Since its theatrical release in 2004, “Home on the Range” has notoriously been thought of as the film that marked the end of Disney’s golden age of hand-drawn animation. Immediately following this box office bomb, never bringing in more money in theaters than was spent to produce it, Disney decided it was time to end its seemingly timeless tradition of 2D animation, replacing it with a line of CG films. Unfortunately for Walt Disney Animation Studios (then known as Walt Disney Feature Animation), the even more maligned “Chicken Little” followed wasn’t the ideal way to convince fans they’d made the right move.
Since then, Disney has clearly corrected their animation errors, both reviving 2D animation five years later in 2009’s widely-beloved “The Princess and the Frog” and simultaneously achieving great success with 3D computer-generated animation, including mega-hit “Tangled” (2010) and the highly anticipated upcoming film “Wreck-It Ralph.” Now that Disney is back on track in the animation department, where does this leave “Home on the Range,” now that fans are no longer bitter about the temporary derailment?
Eight years after “Home on the Range” hit theaters, it reaches home audiences with a Blu-ray release, affording me a first chance at actually sitting down to watch it. Going in with extremely low expectations, I was pleasantly surprised to not hate everything about this film. In fact, bits and pieces were quite enjoyable, particularly Alan Menken’s music – but isn’t it always?
“Home on the Range” follows three dairy cows in a rustic journey to save their farm from foreclosure, prompted by one man’s desire to dominate all the land in the area. It’s a rather cliche story, but while its characters are not necessarily all likable, they are each memorable, and often amusing, in their own ways. I can’t say the film deserves the Disney name alongside classics like “Aladdin” and “Sleeping Beauty,” but on its own merit it also doesn’t quite deserve the unequivocal roasting it so often receives.
Speaking of roasts, lead voice star of “Home on the Range” Roseanne Barr recently received one of her own, courtesy of Comedy Central. With her sudden resurgence in the pop culture spotlight, now is a perfect time to revisit her crass sense of humor that delighted audiences of her long-running TV sitcom but overwhelmingly turned off Disney fans, not prepared for modern-day punchlines and barrage of burp jokes dished out during “Home on the Range.” Those distinctly un-Disney moments aside, with an open mind, even the most die-hard Disney fan should be able to find some delight out of the film that nearly killed Disney animation forever.
Aside from its catchy music, the film’s most entertaining (though fleeting) moments include the antics of its yodeling (yes, yodeling) villain called Alameda Slim, particularly his introductory song, offering a colorful and zany departure from the rest of the rather drab animation style found throughout. The movie definitely picks up into an enjoyable pace as it mooooves along (ahem), but some viewers may not make it past the first 8 minutes, which include an udder-ly awful joke about the lead cow’s body parts being “real” and more belching than should ever be allowed in one Disney-animated sequence.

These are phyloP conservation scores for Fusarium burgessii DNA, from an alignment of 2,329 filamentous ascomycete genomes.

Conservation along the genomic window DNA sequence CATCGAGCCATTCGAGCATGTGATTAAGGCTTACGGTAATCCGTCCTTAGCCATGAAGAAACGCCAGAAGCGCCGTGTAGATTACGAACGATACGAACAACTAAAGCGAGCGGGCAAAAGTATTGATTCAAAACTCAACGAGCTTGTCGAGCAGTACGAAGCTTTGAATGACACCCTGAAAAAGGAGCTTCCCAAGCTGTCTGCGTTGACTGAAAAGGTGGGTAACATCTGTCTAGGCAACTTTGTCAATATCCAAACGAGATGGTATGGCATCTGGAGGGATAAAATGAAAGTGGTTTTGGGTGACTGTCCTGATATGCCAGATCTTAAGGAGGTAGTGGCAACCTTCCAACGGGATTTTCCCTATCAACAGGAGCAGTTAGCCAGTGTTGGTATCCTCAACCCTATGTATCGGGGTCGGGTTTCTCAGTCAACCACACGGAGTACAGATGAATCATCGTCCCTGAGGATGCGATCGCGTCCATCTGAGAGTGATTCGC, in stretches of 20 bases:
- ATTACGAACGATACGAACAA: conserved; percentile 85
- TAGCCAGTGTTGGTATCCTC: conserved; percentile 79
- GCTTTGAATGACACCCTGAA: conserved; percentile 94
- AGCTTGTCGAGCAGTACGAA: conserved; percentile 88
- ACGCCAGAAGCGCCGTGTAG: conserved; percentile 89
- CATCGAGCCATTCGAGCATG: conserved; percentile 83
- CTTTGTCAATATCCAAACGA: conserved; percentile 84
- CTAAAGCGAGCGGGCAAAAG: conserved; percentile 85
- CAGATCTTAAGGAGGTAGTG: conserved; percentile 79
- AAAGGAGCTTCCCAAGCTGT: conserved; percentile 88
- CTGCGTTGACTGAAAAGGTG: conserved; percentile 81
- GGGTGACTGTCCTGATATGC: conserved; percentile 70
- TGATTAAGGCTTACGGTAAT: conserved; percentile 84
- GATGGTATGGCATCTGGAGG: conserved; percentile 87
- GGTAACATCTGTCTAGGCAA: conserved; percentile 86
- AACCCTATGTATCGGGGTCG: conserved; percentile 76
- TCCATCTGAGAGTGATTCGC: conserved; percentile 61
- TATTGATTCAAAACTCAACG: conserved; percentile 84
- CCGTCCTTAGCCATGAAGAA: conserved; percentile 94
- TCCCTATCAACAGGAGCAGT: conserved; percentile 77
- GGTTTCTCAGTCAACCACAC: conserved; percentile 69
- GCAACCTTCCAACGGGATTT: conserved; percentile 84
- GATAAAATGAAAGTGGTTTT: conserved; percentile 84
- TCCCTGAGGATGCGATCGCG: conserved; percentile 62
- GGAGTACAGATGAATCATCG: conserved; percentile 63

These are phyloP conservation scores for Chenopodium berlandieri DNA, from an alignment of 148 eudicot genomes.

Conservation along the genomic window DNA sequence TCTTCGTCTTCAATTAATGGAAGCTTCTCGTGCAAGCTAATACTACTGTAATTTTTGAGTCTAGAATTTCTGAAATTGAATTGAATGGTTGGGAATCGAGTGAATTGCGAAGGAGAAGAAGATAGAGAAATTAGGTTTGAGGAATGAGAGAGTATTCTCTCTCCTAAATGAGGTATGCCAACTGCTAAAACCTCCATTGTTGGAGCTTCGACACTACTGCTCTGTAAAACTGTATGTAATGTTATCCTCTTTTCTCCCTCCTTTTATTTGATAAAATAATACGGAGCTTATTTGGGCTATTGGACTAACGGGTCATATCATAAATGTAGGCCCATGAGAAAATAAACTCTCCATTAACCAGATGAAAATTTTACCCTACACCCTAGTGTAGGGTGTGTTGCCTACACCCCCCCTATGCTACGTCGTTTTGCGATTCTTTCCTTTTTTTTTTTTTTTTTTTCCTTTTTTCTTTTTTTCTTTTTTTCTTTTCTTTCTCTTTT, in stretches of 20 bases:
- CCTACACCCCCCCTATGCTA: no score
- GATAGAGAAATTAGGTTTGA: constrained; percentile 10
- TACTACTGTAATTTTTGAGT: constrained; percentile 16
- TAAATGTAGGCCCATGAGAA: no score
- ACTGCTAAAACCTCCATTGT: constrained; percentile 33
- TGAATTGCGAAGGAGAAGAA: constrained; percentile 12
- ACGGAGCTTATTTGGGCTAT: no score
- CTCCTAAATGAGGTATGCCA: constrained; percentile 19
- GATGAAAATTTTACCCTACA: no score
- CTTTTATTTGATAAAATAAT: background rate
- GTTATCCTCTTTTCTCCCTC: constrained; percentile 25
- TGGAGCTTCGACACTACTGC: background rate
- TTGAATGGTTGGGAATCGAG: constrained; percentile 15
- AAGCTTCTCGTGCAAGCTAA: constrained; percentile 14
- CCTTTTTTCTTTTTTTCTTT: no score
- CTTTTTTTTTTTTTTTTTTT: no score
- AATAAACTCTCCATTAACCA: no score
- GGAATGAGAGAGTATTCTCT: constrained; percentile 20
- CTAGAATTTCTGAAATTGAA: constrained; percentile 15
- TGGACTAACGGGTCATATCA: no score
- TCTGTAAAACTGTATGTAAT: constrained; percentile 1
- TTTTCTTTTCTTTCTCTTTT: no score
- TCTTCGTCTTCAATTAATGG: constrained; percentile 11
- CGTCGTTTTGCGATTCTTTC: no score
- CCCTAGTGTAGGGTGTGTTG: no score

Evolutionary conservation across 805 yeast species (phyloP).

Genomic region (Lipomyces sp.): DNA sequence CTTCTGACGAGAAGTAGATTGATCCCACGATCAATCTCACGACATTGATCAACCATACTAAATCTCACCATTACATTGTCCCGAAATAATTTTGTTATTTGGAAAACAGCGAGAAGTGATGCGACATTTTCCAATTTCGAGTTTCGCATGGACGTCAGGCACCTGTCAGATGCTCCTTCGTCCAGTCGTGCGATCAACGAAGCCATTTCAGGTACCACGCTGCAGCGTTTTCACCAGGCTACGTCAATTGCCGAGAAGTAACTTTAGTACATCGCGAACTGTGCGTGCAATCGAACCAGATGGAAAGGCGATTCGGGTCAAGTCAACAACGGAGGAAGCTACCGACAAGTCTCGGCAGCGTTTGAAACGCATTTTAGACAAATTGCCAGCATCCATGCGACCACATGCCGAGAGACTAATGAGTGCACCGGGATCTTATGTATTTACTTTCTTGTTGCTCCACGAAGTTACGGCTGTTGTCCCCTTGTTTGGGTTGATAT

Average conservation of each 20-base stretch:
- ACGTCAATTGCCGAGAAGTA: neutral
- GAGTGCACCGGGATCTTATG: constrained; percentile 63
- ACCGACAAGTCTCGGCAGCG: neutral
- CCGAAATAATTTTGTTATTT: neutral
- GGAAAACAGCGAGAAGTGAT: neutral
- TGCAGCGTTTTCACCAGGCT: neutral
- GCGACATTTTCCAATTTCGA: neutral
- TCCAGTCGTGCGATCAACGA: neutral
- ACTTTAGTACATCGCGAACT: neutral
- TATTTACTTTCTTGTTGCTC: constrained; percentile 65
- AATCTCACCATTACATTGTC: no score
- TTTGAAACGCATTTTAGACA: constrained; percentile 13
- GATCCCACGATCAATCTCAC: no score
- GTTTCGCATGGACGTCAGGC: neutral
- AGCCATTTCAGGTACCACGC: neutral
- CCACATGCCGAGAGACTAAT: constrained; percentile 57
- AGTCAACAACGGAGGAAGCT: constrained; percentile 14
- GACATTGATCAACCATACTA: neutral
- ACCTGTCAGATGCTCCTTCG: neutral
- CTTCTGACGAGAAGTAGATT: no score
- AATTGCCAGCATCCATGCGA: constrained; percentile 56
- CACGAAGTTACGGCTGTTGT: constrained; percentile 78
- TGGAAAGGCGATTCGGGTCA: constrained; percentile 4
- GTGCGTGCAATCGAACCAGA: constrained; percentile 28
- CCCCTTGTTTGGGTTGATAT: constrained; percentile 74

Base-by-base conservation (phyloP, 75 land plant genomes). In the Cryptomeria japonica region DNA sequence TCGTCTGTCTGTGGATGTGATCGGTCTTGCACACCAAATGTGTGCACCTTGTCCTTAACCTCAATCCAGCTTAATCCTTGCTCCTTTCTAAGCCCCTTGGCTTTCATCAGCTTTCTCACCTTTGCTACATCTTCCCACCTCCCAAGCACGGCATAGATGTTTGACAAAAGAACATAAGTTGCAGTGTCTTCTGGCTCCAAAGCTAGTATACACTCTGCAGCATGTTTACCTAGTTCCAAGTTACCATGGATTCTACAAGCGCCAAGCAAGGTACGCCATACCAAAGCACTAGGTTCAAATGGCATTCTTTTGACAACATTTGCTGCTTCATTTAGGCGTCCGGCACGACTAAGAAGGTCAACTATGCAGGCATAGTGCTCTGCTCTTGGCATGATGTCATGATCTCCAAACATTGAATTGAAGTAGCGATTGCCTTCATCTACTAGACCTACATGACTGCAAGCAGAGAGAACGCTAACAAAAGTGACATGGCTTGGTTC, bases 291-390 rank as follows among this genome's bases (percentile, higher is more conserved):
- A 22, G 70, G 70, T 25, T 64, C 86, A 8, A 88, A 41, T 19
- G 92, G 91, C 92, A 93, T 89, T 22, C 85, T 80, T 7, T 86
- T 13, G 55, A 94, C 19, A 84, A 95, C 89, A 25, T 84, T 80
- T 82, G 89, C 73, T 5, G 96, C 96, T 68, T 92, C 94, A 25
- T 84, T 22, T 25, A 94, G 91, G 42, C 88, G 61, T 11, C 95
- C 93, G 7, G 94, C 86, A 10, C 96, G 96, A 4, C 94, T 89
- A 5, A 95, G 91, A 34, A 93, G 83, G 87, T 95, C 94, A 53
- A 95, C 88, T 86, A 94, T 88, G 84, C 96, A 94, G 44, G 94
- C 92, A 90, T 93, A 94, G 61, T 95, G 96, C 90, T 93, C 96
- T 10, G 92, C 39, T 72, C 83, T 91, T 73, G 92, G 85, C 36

Judy Dench voices another lead cow character, as does Jennifer Tilly, each providing stark contrasts to Barr’s intensity. The trio become more tolerable as the film stampedes along, but it’s Cuba Gooding Jr’s performance as a wannabe hero horse that is most obnoxious of all.
Bonus features on this new Blu-ray release are all presented in standard definition, likely recycled from previous DVD releases. But since “Home on the Range” isn’t likely part of most Disney fans’ movie libraries, it’s likely they’ve rarely been seen before. And in some ways, these extras are more entertaining than the film itself.
Though deleted scenes included on home releases are often clear as to why they were removed, the cut intro sequence for “Home on the Range” featuring three mariachi butterflies singing an incredibly catchy tune is surprisingly original and really should not have been cut at all. The sequence combines gun-slingin’ tobacco-spittin’ live action western clips with amusing animation. Had the rest of the movie followed a similar tongue-in-cheek tone, it may have been far more successful.
Also on the release, a “Yodelmentary” comedically illustrates the history of yodeling and a “Joke Corral” offers a non-stop series of one-liners dished out by the film’s cast of characters, “Laugh-In”-style. “Trailblazers” makes viewers appreciate the amount of work that went into making the film, though listening to the co-directors talk about the evolution of its story makes it instantly clear why it ended up so simple, as if they were just making it up as they went along.
All in all, “Home on the Range” isn’t quite as awful as its reputation might lead one to believe – but it’s not good either. It’s a mediocre film that is at its best when reminding viewers of classic “Looney Tunes” shorts and at its worst when reduced to Roseanne’s brand of comedy.
“Home on the Range” is now available on Blu-ray via Amazon and other retailers.